This is a diagram of an ebb and flow hydroponic system

What Is Ebb And Flow Hydroponics?

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The ebb and flow hydroponic system also called a flood and drain system. This is one of my favorite methods of hydroponics due to its ease of use, capabilities, and reliability. You can customize an ebb and flow system to grow just about any type of plant with great success.

 

How Does An Ebb And Flow Hydroponic System Work?

The grow tray of an ebb and flow hydroponic system is slowly flooded with nutrient solution. This provides the plants with the nutrients they need. The amount of time it takes for grow tray to fill is controlled by the rate of flow from the reservoir. When the hydroponic solution is then drained when it reaches a certain level or after a set amount of time. As the nutrient solution drains from the grow tray it allows oxygen to the root system. The process is then repeated over again. This constant flooding and draining provide your garden an abundant amount of oxygen and nutrients that promote fast, healthy growth.

Though I typically fill my grow beds with grow medium, plants can also be in individual pots within the grow bed.

Ebb and Flow Hydroponic System

Different Ways Ebb And Flow Systems Can Drain

In ebb and flow systems,  the grow bed is flooded until the nutrient solution reaches a certain level. At that point a standpipe allows water to flow down a drain tube back into the system’s reservoir. The pump can be set up on a timer to run for certain intervals, flooding the grow bed over an extended period of time.  When that time is up the pump stops and water drains back down the pump, draining the grow bed. After a set amount of time, the timer kicks the pump back on and the process is repeated.

Draining the systems automatically involves using a bell,u or loop siphon. Using one of the this “automatic” drains on your ebb and flow system allows you to run your pump 24/7, so there’s no need to use a timer. A loop siphon is a tube that is looped on the outside of the system and leads to the reservoir. When the water completes the loop it creates a vacuum, pulling the water from the grow tray and draining it until the air in the tube cuts the vacuum. Creating a bell to go over the standpipe drain of your system is also a method of creating a vacuum to drain your system. As the water goes down the standpipe and hits an elbow it creates a vacuum draining the system. When water breaks the vacuum, the system fills again.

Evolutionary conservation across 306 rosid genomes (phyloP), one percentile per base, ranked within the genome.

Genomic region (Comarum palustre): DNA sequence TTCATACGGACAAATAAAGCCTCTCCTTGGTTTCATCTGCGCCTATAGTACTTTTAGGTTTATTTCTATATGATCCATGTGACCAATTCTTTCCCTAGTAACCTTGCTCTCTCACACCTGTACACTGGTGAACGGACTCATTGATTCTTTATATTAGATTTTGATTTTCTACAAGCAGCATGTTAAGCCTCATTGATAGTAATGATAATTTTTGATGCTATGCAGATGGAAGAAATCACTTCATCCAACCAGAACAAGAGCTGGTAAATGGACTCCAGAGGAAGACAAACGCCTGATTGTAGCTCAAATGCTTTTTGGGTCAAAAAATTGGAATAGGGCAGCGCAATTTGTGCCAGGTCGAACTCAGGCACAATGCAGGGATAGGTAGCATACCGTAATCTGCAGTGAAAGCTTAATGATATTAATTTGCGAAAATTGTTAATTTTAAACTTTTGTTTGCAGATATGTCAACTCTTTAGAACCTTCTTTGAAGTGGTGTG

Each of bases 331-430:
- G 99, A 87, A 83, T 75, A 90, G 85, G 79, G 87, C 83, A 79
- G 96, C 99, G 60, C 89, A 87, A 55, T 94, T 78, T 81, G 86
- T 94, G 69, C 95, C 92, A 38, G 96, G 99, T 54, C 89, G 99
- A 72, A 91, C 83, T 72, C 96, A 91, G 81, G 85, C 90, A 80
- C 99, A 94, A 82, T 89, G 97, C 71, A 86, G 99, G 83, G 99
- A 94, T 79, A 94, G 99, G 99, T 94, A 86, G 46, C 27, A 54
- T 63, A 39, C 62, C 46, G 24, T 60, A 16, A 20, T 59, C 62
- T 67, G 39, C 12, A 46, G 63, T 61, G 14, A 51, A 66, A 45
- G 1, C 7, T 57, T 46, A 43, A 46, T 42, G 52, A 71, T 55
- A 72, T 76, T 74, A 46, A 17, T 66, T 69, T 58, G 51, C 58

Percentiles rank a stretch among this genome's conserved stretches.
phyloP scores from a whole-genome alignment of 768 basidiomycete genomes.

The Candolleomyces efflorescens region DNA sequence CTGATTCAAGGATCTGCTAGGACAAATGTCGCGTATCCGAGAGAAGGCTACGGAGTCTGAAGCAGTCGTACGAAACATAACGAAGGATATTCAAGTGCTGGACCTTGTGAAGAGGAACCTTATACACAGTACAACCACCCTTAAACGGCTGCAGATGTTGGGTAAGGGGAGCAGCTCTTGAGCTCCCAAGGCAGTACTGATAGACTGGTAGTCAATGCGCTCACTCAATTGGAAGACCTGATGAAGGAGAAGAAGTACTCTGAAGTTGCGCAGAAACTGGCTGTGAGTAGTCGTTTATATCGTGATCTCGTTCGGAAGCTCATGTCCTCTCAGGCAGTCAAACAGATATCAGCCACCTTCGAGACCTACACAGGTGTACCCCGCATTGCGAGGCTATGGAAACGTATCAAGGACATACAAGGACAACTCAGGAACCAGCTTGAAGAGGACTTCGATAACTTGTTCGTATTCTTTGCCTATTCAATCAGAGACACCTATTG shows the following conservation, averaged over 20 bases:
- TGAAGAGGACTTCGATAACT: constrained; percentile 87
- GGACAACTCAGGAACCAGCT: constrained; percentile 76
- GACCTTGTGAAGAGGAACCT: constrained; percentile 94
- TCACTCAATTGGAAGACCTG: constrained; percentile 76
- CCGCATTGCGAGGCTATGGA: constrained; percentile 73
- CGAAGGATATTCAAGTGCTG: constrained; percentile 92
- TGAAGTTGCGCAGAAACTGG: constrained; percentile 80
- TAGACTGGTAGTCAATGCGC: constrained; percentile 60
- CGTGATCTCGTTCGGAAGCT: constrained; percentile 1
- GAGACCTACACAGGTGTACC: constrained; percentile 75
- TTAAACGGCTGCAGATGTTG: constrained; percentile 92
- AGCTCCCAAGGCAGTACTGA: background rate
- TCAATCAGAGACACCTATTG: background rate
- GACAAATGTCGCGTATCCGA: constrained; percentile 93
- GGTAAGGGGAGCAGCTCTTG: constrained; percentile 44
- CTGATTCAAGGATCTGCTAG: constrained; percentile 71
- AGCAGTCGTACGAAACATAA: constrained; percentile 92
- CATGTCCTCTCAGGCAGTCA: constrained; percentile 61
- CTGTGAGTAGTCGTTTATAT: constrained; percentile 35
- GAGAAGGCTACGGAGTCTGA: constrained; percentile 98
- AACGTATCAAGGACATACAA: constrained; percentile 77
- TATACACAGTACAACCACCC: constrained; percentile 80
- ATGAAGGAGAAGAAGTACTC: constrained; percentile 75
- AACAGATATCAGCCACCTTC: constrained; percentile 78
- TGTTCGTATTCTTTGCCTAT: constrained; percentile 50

What Grow Medium Works Best In Ebb And Flow Hydroponic Systems

There are a few different factors that you should consider when choosing a grow medium for your ebb and flow system.

Water retention– Ebb and flow systems work best with grow mediums that retain some moisture but drain well. Lava rock and hydroton clay pebbles both have these characteristics.

If you’re growing root vegetables– Root vegetables will need to be able to push grow medium to form a mass. Hydroton is more suitable for this than lava rock. Other grow medium like a vermiculite/ perlite mix also works well with root vegetables. Remember that you will need a deep grow bed to allow a solid root mass to have room to form.

Weight/ buoyancy- Your grow bed should be strong enough to hold the weight of your grow medium and water. Since your grow bed it being filled with water causing lightweight grow medium to float, disrupting the plant’s root system.

What grow medium I use– I prefer to use expanded clay pebbles in my ebb and flow systems. They are reusable, lightweight, and have good air to water retention. They work well in an ebb and flow hydroponic gardens that have the grow bed filled with grow medium and the systems set up for individual pots.

Conclusion

Ebb and flow hydroponics is an extremely effective hydroponic system for growing plants. It is versatile and customizable making it great for hobby hydroponic gardeners. If you want to learn about other hydroponic methods, check out this article on different hydroponic systems!

Did you find this article helpful?

5 Answers

  1. Roy Radford
    November 21, 2018 at 4:31 pm

    Thank you for taking the time and trouble to prepare these articles. The flood and drain system you describe is very similar to my own though, being 80 years old, I’m old-fashioned enough to call it gravel sub-irrigation. (As did Dudley Harris more years ago than I care to remember!)

    One small point. Your diagram shows the growth tank being filled by a standpipe ABOVE the medium. As the old name implies, I feed from UNDERNEATH the medium, keeping the top inch or so (2.5 cm if you use these new-fangled Centigrade units! ) dry. This discourages molds and some bugs. Further, the system you show would NOT drain back through the pump, mine does as the feed is from underneath the growth tank.

    1. NoSoilSolutions
      November 22, 2018 at 8:06 pm

      Thanks for stopping by the site Roy! I actually designed this system in particular to be automatically drained with a bell siphon as opposed to using a timer on the pump. I wanted to be able to have the water come over the top so I can easily control the flow rate since bell siphons requiring some tweaking. I enjoy experimenting with the different auto siphons.

    1. NoSoilSolutions
      November 23, 2018 at 11:36 am

      The pipe that runs the water into the systems goes down a few inches below into the grow bed and the standpipe draining the bed starts draining when the water level is still several inches from the top. I really don’t have too many issues with algae or molds.

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